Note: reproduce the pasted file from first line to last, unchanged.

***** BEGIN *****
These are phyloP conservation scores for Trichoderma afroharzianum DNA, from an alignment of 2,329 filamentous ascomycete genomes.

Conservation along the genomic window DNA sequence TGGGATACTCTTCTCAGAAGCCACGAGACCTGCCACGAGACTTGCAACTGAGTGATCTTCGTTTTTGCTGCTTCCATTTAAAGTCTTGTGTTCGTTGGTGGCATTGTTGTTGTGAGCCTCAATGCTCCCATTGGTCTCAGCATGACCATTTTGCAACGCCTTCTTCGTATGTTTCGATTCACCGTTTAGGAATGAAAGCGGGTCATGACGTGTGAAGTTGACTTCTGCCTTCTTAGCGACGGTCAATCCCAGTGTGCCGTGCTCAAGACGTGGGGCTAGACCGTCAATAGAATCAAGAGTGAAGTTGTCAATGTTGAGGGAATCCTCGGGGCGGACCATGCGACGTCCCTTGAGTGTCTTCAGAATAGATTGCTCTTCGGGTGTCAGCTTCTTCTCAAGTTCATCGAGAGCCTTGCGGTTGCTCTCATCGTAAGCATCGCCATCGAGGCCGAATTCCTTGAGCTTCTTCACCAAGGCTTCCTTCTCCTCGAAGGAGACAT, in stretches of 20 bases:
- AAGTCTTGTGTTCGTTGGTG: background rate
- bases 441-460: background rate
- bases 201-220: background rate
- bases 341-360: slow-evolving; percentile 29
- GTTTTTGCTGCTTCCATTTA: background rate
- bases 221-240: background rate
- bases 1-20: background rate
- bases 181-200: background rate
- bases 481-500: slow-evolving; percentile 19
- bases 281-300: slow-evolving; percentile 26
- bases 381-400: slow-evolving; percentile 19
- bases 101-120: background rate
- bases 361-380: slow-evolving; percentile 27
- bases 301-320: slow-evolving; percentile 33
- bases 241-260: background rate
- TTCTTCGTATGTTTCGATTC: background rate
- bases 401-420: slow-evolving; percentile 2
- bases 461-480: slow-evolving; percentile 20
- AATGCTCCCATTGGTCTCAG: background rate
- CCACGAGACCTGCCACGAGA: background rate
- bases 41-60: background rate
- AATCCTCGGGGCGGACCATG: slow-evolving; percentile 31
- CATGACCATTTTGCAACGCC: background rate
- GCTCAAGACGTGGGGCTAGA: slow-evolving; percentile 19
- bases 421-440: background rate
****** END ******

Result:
These are phyloP conservation scores for Trichoderma afroharzianum DNA, from an alignment of 2,329 filamentous ascomycete genomes.

Conservation along the genomic window DNA sequence TGGGATACTCTTCTCAGAAGCCACGAGACCTGCCACGAGACTTGCAACTGAGTGATCTTCGTTTTTGCTGCTTCCATTTAAAGTCTTGTGTTCGTTGGTGGCATTGTTGTTGTGAGCCTCAATGCTCCCATTGGTCTCAGCATGACCATTTTGCAACGCCTTCTTCGTATGTTTCGATTCACCGTTTAGGAATGAAAGCGGGTCATGACGTGTGAAGTTGACTTCTGCCTTCTTAGCGACGGTCAATCCCAGTGTGCCGTGCTCAAGACGTGGGGCTAGACCGTCAATAGAATCAAGAGTGAAGTTGTCAATGTTGAGGGAATCCTCGGGGCGGACCATGCGACGTCCCTTGAGTGTCTTCAGAATAGATTGCTCTTCGGGTGTCAGCTTCTTCTCAAGTTCATCGAGAGCCTTGCGGTTGCTCTCATCGTAAGCATCGCCATCGAGGCCGAATTCCTTGAGCTTCTTCACCAAGGCTTCCTTCTCCTCGAAGGAGACAT, in stretches of 20 bases:
- AAGTCTTGTGTTCGTTGGTG: background rate
- bases 441-460: background rate
- bases 201-220: background rate
- bases 341-360: slow-evolving; percentile 29
- GTTTTTGCTGCTTCCATTTA: background rate
- bases 221-240: background rate
- bases 1-20: background rate
- bases 181-200: background rate
- bases 481-500: slow-evolving; percentile 19
- bases 281-300: slow-evolving; percentile 26
- bases 381-400: slow-evolving; percentile 19
- bases 101-120: background rate
- bases 361-380: slow-evolving; percentile 27
- bases 301-320: slow-evolving; percentile 33
- bases 241-260: background rate
- TTCTTCGTATGTTTCGATTC: background rate
- bases 401-420: slow-evolving; percentile 2
- bases 461-480: slow-evolving; percentile 20
- AATGCTCCCATTGGTCTCAG: background rate
- CCACGAGACCTGCCACGAGA: background rate
- bases 41-60: background rate
- AATCCTCGGGGCGGACCATG: slow-evolving; percentile 31
- CATGACCATTTTGCAACGCC: background rate
- GCTCAAGACGTGGGGCTAGA: slow-evolving; percentile 19
- bases 421-440: background rate